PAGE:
others, will also have an economic benefit for business growth and
2010, the combined federal and state corporate tax rate in the
United States is 39.2 percent, the second highest in the developed
world and 50 percent higher than the corresponding 25.3 percent
average statutory rate among other Organization of Economic
Cooperation countries,” noted the Business Roundtable.
Reducing the corporate tax would provide an incentive for
businesses, which will not only benefit the economy but also create
jobs. By reducing the corporate tax to 25 percent The Heritage
Foundation estimates that “the number of jobs in the U.S. would grow
on average by 581,000 annually from 2011 to 2020, with 531,000 on
average being created in the private sector each year.
Further tax reform, along with renewing the Bush era tax cuts, would
provide additional certainty for businesses to start investing,
expanding, and hiring additional workers, while allowing for
opportunities of entrepreneurship. These reforms must be long-term
rather than mere temporary tax reductions. History has demonstrated
that across-the-board tax cuts have worked to bring economic growth.
editorial The Washington Times recently wrote that “the
country needs rollback — smaller federal budgets, reduced taxes, and
a brake on adding to the catastrophic debt piled up during the first
two years of Obamanomics.”
This rollback should also include unnecessary and restrictive
regulations and the repeal of the Patient Protection and Affordable
Care Act. The Business Roundtable noted that “a host of new laws and
regulatory actions are restricting their ability to help our economy
This is what is causing the current uncertainty in the economy and
the 9.8 percent unemployment. The solution is not more
Keynesian-style stimulus or quantitative easing by the Federal
Reserve, but perusing policies that are rooted in constitutional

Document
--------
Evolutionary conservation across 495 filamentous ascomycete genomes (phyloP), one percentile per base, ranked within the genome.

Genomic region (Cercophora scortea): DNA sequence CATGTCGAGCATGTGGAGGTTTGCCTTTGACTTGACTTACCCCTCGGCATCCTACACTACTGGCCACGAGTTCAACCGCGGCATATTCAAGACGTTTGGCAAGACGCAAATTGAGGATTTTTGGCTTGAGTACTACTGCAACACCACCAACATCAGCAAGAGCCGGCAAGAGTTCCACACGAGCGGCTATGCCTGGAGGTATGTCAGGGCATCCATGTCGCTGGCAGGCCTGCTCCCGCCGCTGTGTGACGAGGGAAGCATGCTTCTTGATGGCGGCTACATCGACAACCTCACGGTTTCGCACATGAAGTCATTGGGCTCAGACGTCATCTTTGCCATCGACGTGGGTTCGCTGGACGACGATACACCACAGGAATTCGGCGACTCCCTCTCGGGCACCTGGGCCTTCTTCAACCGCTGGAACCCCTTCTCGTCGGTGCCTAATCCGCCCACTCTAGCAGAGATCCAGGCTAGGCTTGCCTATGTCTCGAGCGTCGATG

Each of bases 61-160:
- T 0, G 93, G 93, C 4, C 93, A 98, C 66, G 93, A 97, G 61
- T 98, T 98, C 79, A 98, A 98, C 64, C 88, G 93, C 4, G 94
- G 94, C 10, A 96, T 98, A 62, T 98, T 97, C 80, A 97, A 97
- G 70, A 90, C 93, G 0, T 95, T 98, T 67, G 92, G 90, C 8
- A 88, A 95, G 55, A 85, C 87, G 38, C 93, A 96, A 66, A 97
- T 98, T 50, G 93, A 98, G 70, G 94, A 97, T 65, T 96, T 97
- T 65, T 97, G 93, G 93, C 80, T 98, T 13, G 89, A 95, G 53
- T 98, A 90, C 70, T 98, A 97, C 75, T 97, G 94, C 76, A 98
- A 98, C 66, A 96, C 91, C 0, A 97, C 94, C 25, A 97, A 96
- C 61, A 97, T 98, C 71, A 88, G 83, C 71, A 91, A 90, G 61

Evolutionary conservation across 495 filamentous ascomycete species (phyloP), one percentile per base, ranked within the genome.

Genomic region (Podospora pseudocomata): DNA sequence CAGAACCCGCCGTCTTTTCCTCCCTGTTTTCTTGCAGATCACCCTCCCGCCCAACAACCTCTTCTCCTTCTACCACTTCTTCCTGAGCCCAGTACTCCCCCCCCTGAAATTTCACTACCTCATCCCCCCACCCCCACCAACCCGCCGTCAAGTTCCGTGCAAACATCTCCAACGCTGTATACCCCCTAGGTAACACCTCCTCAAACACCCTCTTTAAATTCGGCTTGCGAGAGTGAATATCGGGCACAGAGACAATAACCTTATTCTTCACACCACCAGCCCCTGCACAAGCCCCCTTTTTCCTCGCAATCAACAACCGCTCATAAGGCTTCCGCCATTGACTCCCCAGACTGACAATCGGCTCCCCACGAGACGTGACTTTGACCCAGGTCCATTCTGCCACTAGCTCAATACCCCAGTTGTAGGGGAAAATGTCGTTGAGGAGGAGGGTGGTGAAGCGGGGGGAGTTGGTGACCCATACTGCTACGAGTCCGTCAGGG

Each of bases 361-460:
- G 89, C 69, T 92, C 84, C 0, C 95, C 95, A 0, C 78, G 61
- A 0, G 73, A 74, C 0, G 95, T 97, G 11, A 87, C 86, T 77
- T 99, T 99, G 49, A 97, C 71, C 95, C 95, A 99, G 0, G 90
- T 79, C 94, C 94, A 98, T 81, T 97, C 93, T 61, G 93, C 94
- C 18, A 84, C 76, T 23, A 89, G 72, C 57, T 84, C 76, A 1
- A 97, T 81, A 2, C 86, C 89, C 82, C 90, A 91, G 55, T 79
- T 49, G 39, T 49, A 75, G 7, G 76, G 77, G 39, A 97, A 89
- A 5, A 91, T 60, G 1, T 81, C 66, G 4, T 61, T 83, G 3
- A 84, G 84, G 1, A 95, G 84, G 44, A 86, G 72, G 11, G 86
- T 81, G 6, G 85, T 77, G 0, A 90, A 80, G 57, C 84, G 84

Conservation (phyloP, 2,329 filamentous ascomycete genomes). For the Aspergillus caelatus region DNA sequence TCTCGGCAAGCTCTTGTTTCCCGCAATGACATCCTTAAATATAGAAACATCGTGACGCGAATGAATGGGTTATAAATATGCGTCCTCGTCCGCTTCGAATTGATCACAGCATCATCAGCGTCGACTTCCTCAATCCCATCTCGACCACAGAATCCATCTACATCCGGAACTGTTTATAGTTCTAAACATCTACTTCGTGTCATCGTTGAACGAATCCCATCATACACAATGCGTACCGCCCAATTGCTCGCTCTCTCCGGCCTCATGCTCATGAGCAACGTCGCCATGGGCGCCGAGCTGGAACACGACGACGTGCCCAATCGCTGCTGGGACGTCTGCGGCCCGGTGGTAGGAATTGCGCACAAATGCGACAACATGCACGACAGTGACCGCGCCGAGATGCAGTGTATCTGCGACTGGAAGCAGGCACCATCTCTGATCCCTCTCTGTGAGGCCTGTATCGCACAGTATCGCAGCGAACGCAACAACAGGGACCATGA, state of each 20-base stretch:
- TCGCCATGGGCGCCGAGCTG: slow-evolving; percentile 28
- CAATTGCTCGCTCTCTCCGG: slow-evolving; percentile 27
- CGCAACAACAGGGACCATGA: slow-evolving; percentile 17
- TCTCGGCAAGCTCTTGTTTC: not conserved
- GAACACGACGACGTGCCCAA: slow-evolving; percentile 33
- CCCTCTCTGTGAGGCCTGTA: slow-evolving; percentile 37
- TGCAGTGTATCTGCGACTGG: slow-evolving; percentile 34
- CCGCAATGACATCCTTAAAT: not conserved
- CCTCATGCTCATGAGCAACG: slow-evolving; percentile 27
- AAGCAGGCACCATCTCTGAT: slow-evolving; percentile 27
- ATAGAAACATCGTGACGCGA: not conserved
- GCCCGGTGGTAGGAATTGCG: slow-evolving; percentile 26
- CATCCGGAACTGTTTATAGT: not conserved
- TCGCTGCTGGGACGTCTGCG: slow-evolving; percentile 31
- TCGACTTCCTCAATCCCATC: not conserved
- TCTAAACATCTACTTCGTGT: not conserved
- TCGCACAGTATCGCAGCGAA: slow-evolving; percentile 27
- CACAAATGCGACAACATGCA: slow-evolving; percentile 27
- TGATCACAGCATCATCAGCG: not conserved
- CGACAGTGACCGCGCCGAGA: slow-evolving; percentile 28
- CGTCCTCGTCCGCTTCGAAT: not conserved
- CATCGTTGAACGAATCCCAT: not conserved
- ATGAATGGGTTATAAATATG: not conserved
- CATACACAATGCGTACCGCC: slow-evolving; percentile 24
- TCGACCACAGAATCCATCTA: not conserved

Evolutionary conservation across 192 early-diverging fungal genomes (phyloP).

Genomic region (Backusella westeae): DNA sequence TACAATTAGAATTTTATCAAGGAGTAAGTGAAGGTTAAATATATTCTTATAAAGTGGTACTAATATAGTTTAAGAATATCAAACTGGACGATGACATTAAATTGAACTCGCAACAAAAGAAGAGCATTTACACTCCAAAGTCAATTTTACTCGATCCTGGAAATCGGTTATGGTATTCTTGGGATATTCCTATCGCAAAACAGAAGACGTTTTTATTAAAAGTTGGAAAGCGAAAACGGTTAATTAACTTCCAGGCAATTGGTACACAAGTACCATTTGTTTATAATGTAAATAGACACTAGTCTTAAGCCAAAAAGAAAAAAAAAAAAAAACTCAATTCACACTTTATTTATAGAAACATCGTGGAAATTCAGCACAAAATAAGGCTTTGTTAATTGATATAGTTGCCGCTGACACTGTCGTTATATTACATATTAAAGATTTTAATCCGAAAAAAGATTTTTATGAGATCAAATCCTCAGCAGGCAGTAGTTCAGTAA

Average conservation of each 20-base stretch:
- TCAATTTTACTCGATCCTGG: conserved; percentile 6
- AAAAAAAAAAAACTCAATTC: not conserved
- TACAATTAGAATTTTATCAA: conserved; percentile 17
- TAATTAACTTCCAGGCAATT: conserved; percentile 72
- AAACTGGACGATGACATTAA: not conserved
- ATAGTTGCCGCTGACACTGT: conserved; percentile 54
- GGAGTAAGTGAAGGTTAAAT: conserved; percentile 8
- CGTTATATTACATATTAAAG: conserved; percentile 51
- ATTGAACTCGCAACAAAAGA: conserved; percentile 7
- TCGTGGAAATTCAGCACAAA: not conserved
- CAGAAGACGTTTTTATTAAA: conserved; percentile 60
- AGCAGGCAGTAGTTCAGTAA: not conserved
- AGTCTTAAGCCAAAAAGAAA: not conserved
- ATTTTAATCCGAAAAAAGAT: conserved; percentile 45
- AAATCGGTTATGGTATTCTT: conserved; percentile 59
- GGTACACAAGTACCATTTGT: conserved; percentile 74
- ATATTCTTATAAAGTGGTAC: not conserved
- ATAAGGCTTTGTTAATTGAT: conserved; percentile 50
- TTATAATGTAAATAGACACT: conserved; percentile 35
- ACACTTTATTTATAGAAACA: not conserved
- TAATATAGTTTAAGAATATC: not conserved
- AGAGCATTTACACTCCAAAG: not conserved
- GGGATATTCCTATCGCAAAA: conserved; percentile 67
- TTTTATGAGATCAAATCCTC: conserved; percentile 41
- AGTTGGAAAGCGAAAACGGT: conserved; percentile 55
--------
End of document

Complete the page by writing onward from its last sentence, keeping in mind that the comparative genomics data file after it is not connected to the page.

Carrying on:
limited government. These are the policies that can solve the
current fiscal crisis and end the uncertainty over the economy.
J. Buchanan noted that Presidents “Harding, Coolidge, Kennedy, and
Reagan all bet on the private sector as the engine of prosperity.
With the exception of President Kennedy all three were conservatives
who utilized limited government means to create economic growth and
prosperity — all policies that are needed now to restore economic
confidence, address the fiscal crisis, and reverse the 9.8 percent
Hendrickson is a Research Analyst at Public Interest Institute.
views expressed herein are those of the author and not necessarily
those of Public Interest Institute or Tax Education Foundation.
They are brought to you in the interest of a better-informed
The National Commission on Fiscal Responsibility and Reform,
The Moment of Truth, December 2010, p. 7.
Robert E. Moffit and Kathryn Nix, The Future of Health
Care Reform: Paul Ryan’s “Roadmap” and its Critics,
Backgrounder, No. 2495, December 3, 2010, The Heritage
Foundation, Washington, D.C., p. 2.
Karen A. Campbell and John L. Ligon, The Economic Impact
of a 25 Percent Corporate Income Tax Rate, WebMemo, No.
3070, December 2, 2010, The Heritage Foundation, Washington,
D.C., p. 1.
“Roadmap for Growth.”